DENVER – “Ghost guns” and “kit guns” continue to make national headlines after the California school shooting in which one was used to kill two students last week. On Friday, Colorado’s U.S. Attorney Jason Dunn announced 47-year-old Andres Luna, of Denver, was sentenced to 188 months (just under 16 years) in federal prison for possession of a machine gun as well as distribution and possession with intent to distribute 500 grams or more of methamphetamine.
Prosecutors say Andres Luna bragged about his criminal lifestyle and told under cover ATF agents he could get them cocaine and meth. He also said he could obtain guns that were untraceable.
His codefendant, Jose Eduardo Trujillo, was previously sentenced to serve 87 months in federal prison for similar conduct.
The investigation revealed that Trujillo was making the guns. Luna and Trujillo repeatedly sold such firearms to the undercover agents, even after the agents told the men that firearms were being provided to Sinaloa cartel members.
Luna and Trujillo also sold fully automatic firearms and tools that make semi-automatic rifles convert into automatic weapons. In total, Luna sold 45 guns to undercover ATF agents.
Dunn told FOX31’s Deborah Takahara the case was significant.
“The agents were told the weapons were headed for Mexico to the Sinaloa drug cartel down there. The defendants thought they were headed for drug cartels in Mexico. Obviously, if they had not been purchased by undercover agents, they just as easily could’ve been sold to gangs in the Denver metro area and wound up on the streets and used in a lot of violent crimes. So it’s significant impact in terms of public safety for the citizens of Denver,” Dunn said.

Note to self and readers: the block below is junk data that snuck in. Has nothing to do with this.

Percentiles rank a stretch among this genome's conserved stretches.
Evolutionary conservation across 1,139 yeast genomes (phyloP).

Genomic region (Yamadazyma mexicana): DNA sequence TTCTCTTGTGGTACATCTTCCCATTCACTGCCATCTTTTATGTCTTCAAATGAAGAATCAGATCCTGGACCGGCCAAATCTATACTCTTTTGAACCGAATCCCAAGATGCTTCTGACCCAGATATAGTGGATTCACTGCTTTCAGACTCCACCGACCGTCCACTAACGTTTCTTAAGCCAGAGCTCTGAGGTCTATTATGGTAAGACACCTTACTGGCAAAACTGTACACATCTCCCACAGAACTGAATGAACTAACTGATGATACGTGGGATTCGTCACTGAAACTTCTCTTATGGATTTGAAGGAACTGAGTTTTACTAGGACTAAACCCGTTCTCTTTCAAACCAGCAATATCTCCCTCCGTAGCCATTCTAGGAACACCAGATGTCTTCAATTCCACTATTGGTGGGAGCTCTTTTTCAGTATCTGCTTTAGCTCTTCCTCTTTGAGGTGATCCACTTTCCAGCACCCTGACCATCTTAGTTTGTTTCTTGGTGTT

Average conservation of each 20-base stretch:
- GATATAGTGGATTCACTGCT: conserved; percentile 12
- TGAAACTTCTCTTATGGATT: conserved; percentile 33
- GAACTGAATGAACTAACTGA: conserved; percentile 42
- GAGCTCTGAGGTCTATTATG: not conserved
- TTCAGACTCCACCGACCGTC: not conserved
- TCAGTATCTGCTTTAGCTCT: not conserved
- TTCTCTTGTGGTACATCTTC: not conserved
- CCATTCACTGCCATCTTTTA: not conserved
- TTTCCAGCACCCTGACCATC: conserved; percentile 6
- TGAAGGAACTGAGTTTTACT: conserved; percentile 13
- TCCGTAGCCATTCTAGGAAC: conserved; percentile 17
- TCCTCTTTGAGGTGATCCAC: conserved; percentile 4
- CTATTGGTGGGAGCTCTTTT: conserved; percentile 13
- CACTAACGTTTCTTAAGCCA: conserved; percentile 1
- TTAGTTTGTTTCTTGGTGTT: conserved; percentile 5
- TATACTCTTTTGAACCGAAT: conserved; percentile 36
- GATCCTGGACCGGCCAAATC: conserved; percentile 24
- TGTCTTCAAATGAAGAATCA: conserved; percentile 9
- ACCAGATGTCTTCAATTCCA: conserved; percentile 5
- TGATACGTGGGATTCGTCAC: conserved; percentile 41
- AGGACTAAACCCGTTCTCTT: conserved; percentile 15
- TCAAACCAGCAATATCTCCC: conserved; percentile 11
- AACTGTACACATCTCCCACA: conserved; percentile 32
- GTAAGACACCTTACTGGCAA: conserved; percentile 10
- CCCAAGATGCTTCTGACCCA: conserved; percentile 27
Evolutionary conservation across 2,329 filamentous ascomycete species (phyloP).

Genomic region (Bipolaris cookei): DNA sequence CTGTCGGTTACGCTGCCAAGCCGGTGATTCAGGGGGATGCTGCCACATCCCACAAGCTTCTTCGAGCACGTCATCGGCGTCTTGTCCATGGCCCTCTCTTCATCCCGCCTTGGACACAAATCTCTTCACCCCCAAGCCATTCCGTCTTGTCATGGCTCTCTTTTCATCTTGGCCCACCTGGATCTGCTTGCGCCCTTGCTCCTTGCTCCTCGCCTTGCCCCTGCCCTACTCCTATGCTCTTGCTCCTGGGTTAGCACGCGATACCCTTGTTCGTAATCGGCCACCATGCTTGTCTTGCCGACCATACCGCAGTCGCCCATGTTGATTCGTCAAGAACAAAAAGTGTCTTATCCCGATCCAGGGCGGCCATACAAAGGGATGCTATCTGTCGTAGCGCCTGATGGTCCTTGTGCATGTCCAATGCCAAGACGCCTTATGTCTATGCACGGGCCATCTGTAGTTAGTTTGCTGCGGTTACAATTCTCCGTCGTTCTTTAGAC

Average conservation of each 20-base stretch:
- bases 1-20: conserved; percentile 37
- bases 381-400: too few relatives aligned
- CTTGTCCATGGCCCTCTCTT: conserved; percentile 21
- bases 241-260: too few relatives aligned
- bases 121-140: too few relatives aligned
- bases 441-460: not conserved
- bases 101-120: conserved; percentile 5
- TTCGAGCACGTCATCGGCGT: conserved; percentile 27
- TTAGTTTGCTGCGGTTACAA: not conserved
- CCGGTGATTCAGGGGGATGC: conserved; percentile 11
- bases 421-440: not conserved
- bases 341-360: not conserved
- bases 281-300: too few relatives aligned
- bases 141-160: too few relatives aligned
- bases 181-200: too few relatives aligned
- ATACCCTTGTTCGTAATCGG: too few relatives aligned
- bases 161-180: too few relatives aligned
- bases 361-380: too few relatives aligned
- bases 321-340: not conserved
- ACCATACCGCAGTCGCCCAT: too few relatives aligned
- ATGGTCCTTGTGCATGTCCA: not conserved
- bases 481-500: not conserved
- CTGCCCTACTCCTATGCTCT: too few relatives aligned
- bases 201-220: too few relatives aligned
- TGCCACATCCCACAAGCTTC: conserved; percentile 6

Dunn said despite this bust, he would not necessarily say so-called “ghost guns” are a significant problem relative to guns in general.
“It is a significant issue when someone is able to manufacture machine guns, manufacture silencers that are obviously unregistered and manufactured purely for the purpose of illegal activity. It’s a problem we take very seriously. These are very serious guns — high caliber, fully automatic. They can do significant damage and that’s what they’re intended for. My understanding is all the parts are bought separately, then assembled and they use illegal final parts that make them automatic,” he said.
Dunn said that according to the ATF, Luna and Trujillo were good at what they were doing.
“These were actually high-quality productions and it was clear this was not their first customers — that they were manufacturing these as a business and selling in large quantities,” Dunn said.
He said the sentence should send a message to others who may be thinking of manufacturing illegal weapons.
“Mr. Luna is going to serve nearly 16 years in a federal prison, so anyone who thinks this is a good business model should probably think otherwise,” Dunn said.
Luna’s mother said she had no idea of his crimes.
“It broke my heart. But he loved guns since he was a little boy. He’d take them apart and redo them,” she said.